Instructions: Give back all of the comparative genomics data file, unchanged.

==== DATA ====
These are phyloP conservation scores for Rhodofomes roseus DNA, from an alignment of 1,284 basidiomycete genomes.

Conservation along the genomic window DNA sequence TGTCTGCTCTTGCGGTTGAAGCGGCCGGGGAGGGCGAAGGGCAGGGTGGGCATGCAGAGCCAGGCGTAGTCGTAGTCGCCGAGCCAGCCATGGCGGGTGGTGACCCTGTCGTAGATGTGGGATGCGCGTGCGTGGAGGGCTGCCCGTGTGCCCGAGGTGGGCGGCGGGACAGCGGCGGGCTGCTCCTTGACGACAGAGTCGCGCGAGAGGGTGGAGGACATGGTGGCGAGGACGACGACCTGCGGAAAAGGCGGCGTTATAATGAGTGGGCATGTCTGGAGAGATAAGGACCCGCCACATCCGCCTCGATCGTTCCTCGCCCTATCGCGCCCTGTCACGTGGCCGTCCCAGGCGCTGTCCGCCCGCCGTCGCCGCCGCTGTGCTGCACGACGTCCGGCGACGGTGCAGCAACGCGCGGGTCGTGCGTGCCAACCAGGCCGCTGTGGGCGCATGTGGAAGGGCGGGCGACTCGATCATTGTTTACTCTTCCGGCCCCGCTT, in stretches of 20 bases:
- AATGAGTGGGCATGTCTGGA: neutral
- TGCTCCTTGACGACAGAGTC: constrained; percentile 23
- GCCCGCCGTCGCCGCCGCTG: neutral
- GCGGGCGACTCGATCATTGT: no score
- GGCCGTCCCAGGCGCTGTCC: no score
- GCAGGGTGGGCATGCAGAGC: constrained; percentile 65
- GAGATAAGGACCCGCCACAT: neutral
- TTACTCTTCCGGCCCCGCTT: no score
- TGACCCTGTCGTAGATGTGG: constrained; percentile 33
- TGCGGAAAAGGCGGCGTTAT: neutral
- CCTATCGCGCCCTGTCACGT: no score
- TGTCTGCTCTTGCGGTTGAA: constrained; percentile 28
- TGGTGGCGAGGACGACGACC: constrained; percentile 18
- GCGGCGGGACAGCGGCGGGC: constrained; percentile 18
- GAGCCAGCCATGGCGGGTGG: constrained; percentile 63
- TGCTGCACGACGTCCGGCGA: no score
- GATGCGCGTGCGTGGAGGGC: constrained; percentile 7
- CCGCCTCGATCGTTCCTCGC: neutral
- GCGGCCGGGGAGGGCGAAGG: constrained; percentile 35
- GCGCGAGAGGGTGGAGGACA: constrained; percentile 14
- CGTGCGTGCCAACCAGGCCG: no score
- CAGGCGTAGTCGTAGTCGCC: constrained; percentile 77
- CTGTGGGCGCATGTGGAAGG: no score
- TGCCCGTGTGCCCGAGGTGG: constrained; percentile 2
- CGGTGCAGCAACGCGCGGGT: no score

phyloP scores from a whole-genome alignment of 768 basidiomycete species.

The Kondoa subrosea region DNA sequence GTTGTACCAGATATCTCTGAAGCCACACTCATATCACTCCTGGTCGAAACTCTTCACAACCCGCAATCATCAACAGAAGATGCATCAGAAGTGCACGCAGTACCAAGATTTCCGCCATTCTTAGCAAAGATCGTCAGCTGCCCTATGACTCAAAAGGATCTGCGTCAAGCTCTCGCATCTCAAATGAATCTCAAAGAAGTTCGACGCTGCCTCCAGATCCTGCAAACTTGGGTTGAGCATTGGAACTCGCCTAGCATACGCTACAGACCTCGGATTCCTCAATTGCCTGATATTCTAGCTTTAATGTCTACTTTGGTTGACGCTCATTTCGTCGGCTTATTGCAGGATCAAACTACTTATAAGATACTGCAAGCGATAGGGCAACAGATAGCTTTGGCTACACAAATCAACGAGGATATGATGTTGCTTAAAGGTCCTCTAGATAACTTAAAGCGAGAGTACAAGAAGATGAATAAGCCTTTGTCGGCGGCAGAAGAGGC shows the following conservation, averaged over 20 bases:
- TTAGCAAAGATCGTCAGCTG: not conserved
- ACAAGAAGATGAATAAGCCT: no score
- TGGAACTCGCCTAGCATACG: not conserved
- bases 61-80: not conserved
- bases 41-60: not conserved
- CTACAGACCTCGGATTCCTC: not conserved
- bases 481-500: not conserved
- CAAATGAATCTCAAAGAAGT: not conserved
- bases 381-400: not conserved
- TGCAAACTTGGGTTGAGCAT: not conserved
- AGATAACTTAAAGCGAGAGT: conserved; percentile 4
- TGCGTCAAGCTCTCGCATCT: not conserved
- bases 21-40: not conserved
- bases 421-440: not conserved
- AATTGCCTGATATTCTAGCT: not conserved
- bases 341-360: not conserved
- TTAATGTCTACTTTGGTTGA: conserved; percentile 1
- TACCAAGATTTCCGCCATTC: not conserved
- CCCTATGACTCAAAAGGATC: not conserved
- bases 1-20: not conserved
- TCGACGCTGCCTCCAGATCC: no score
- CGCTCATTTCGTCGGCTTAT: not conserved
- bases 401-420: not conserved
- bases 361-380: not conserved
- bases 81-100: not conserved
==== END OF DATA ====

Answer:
These are phyloP conservation scores for Rhodofomes roseus DNA, from an alignment of 1,284 basidiomycete genomes.

Conservation along the genomic window DNA sequence TGTCTGCTCTTGCGGTTGAAGCGGCCGGGGAGGGCGAAGGGCAGGGTGGGCATGCAGAGCCAGGCGTAGTCGTAGTCGCCGAGCCAGCCATGGCGGGTGGTGACCCTGTCGTAGATGTGGGATGCGCGTGCGTGGAGGGCTGCCCGTGTGCCCGAGGTGGGCGGCGGGACAGCGGCGGGCTGCTCCTTGACGACAGAGTCGCGCGAGAGGGTGGAGGACATGGTGGCGAGGACGACGACCTGCGGAAAAGGCGGCGTTATAATGAGTGGGCATGTCTGGAGAGATAAGGACCCGCCACATCCGCCTCGATCGTTCCTCGCCCTATCGCGCCCTGTCACGTGGCCGTCCCAGGCGCTGTCCGCCCGCCGTCGCCGCCGCTGTGCTGCACGACGTCCGGCGACGGTGCAGCAACGCGCGGGTCGTGCGTGCCAACCAGGCCGCTGTGGGCGCATGTGGAAGGGCGGGCGACTCGATCATTGTTTACTCTTCCGGCCCCGCTT, in stretches of 20 bases:
- AATGAGTGGGCATGTCTGGA: neutral
- TGCTCCTTGACGACAGAGTC: constrained; percentile 23
- GCCCGCCGTCGCCGCCGCTG: neutral
- GCGGGCGACTCGATCATTGT: no score
- GGCCGTCCCAGGCGCTGTCC: no score
- GCAGGGTGGGCATGCAGAGC: constrained; percentile 65
- GAGATAAGGACCCGCCACAT: neutral
- TTACTCTTCCGGCCCCGCTT: no score
- TGACCCTGTCGTAGATGTGG: constrained; percentile 33
- TGCGGAAAAGGCGGCGTTAT: neutral
- CCTATCGCGCCCTGTCACGT: no score
- TGTCTGCTCTTGCGGTTGAA: constrained; percentile 28
- TGGTGGCGAGGACGACGACC: constrained; percentile 18
- GCGGCGGGACAGCGGCGGGC: constrained; percentile 18
- GAGCCAGCCATGGCGGGTGG: constrained; percentile 63
- TGCTGCACGACGTCCGGCGA: no score
- GATGCGCGTGCGTGGAGGGC: constrained; percentile 7
- CCGCCTCGATCGTTCCTCGC: neutral
- GCGGCCGGGGAGGGCGAAGG: constrained; percentile 35
- GCGCGAGAGGGTGGAGGACA: constrained; percentile 14
- CGTGCGTGCCAACCAGGCCG: no score
- CAGGCGTAGTCGTAGTCGCC: constrained; percentile 77
- CTGTGGGCGCATGTGGAAGG: no score
- TGCCCGTGTGCCCGAGGTGG: constrained; percentile 2
- CGGTGCAGCAACGCGCGGGT: no score

phyloP scores from a whole-genome alignment of 768 basidiomycete species.

The Kondoa subrosea region DNA sequence GTTGTACCAGATATCTCTGAAGCCACACTCATATCACTCCTGGTCGAAACTCTTCACAACCCGCAATCATCAACAGAAGATGCATCAGAAGTGCACGCAGTACCAAGATTTCCGCCATTCTTAGCAAAGATCGTCAGCTGCCCTATGACTCAAAAGGATCTGCGTCAAGCTCTCGCATCTCAAATGAATCTCAAAGAAGTTCGACGCTGCCTCCAGATCCTGCAAACTTGGGTTGAGCATTGGAACTCGCCTAGCATACGCTACAGACCTCGGATTCCTCAATTGCCTGATATTCTAGCTTTAATGTCTACTTTGGTTGACGCTCATTTCGTCGGCTTATTGCAGGATCAAACTACTTATAAGATACTGCAAGCGATAGGGCAACAGATAGCTTTGGCTACACAAATCAACGAGGATATGATGTTGCTTAAAGGTCCTCTAGATAACTTAAAGCGAGAGTACAAGAAGATGAATAAGCCTTTGTCGGCGGCAGAAGAGGC shows the following conservation, averaged over 20 bases:
- TTAGCAAAGATCGTCAGCTG: not conserved
- ACAAGAAGATGAATAAGCCT: no score
- TGGAACTCGCCTAGCATACG: not conserved
- bases 61-80: not conserved
- bases 41-60: not conserved
- CTACAGACCTCGGATTCCTC: not conserved
- bases 481-500: not conserved
- CAAATGAATCTCAAAGAAGT: not conserved
- bases 381-400: not conserved
- TGCAAACTTGGGTTGAGCAT: not conserved
- AGATAACTTAAAGCGAGAGT: conserved; percentile 4
- TGCGTCAAGCTCTCGCATCT: not conserved
- bases 21-40: not conserved
- bases 421-440: not conserved
- AATTGCCTGATATTCTAGCT: not conserved
- bases 341-360: not conserved
- TTAATGTCTACTTTGGTTGA: conserved; percentile 1
- TACCAAGATTTCCGCCATTC: not conserved
- CCCTATGACTCAAAAGGATC: not conserved
- bases 1-20: not conserved
- TCGACGCTGCCTCCAGATCC: no score
- CGCTCATTTCGTCGGCTTAT: not conserved
- bases 401-420: not conserved
- bases 361-380: not conserved
- bases 81-100: not conserved